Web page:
LATEST ADDITIONS

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Barry Willis Posted: Jul 27, 2003 0 comments

Hollywood studios, independent production companies, and video store owners are whistling all the way to the bank, thanks to a resurgence in rentals driven by the increasing popularity of the DVD format. Rental revenue increased 4% during the first six months of 2003, according to figures recently released by the Video Software Dealers Association (<A HREF="http://www.vsda.org">VSDA</A>) (VSDA). The upswing is the first for rentals in years. According to research conducted by the <A HREF="http://www.hollywoodreporter.com"><I>Hollywood Reporter</I></A>, in the first half of the year, the home video industry has exceeded $10 billion in revenue and should top $22 billion by December 31.

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Barry Willis Posted: Jul 27, 2003 0 comments

<A HREF="http://www.fcc.gov">Federal Communications Commission</A> (FCC) Chairman Michael Powell has been rebuffed twice recently by the US House of Representatives.

Al Griffin Posted: Jul 21, 2003 0 comments

Photos by Tony Cordoza With the popularity of flat-panel TVs exploding and companies straining to create speakers that will mate with the unobtrusive sets, it seems like the era of hulking home theater gear - towering speakers, massive subwoofers, video projectors hovering above your head like an F-15 - is over.

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Posted: Jul 20, 2003 0 comments

Canon, Sharp, Sony and JVC have teamed up on proposed specifications for high definition digital videocassette tape.

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Posted: Jul 20, 2003 0 comments

Plasma screens have not taken over the market yet, as Michael Fremer notes in his review of the <A HREF="http://www.guidetohometheater.com/showarchives.cgi?135">Hitachi Ultravision 65XWX20B rear-projection CRT HDTV</A>. "If space is a constraint," says MF, "be prepared to spend at least twice as much for a smaller screen" with plasma. If you've got the room, then according to MF, the Hitachi may be the way to go.

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Posted: Jul 20, 2003 0 comments

<A HREF="http://www.dolby.com">Dolby Laboratories</A> is celebrating multiple Emmy Awards nominations for eight television programs that are produced in Dolby Digital 5.1.

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HT Staff Posted: Jul 18, 2003 0 comments
Apex
If you have the living-room space for a monster of a display, check out Apex's GB65HD12W 65-inch rear-projection TV. In addition to its 65-inch-diagonal, 16:9-shaped screen, this display offers features galore. A 3-D Y/C comb filter, scan-velocity modulation, dual-tuner PIP, automatic digital convergence, and 3:2-pulldown correction are all on board. This flexible display has an adjustable native resolution of 480p, 720p, or 1080i. The GB65HD12W's connection suite includes component, S-video, composite, and DVI video inputs, analog stereo inputs, monitor outputs, and an RF antenna jack. You get a whole lotta TV for the not-so-steep price of $2,000.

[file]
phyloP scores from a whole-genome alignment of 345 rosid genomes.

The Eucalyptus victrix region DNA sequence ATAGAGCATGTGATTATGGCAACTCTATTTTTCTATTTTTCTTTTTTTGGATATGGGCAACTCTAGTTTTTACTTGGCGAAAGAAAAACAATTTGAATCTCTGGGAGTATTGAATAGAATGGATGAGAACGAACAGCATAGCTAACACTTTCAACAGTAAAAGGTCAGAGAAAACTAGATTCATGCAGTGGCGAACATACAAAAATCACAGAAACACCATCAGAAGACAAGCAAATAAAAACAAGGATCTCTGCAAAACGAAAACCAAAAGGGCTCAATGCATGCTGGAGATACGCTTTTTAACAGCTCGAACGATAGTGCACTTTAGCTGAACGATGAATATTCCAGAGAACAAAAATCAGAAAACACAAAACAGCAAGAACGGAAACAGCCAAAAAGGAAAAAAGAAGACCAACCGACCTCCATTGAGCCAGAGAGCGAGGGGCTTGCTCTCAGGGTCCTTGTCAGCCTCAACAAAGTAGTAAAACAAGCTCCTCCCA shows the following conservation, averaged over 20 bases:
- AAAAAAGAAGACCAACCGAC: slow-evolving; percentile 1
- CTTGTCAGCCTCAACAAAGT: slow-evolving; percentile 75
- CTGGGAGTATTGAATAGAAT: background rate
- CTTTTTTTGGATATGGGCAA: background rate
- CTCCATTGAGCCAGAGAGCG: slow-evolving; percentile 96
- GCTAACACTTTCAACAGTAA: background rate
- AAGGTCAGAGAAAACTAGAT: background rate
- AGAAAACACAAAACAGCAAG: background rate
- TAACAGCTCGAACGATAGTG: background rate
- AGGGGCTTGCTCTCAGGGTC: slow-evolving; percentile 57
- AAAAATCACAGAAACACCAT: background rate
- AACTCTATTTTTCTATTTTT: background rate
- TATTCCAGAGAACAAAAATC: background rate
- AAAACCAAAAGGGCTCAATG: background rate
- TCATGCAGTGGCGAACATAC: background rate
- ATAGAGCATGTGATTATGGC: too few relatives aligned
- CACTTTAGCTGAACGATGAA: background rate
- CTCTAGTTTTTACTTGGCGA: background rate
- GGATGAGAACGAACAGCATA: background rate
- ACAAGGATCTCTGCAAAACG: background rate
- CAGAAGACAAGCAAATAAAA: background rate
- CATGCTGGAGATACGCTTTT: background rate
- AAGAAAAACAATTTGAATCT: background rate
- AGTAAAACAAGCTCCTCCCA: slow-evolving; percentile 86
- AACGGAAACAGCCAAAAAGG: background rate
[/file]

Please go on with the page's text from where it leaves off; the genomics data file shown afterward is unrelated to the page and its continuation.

Apex
(909) 930-1239
www.apexdigitalinc.com
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HT Staff Posted: Jul 18, 2003 0 comments
DVD: Basic—Columbia TriStar
Video: 4
Audio: 4
Extras: 3
John Travolta oozes duplicitous charisma, Connie Nielsen adds international gravitas, and Samuel L. Jackson shouts a lot in this confusing tale of a military exercise gone wrong, and its aftermath. Or was the entire fiasco was just an elaborate ruse? This labyrinthine-for-its-own-sake, utterly unsatisfying would-be thriller is too complicated to be entertaining and too much of a trifle for most audiences to care.
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HT Staff Posted: Jul 15, 2003 0 comments
Couch potatoes with an insatiable urge to record will love Panasonic's new DVD recorders. Announced July 14, the DMR-E100H and DMR-E200H both will feature 120GB and 160GB hard disk drives, respectively. With its 120GB hard disk drive the new DMR-E100H can record up to 160 hours of video in EP mode. The E-200H can record up to 212 hours of video on its 160GB hard drive. The recorders will also include slots for SD memory cards and PCMCIA slots for other types of memory. Both new machines will make their Japanese debut in August, with an autumn date set for the DMR-E100H's global debut.
Shannon Mccarthy Posted: Jul 14, 2003 0 comments

Driven to Extremes Take a road-trip refresher course with The Educational Archives: Driver's Ed (Fantoma Films, $25). This retro-cool DVD unspools ten classroom film shorts - with titles like "Joy Ride," "Alco Beat," and "The Last Prom" - that alert teens to the dangers of delinquent driving.

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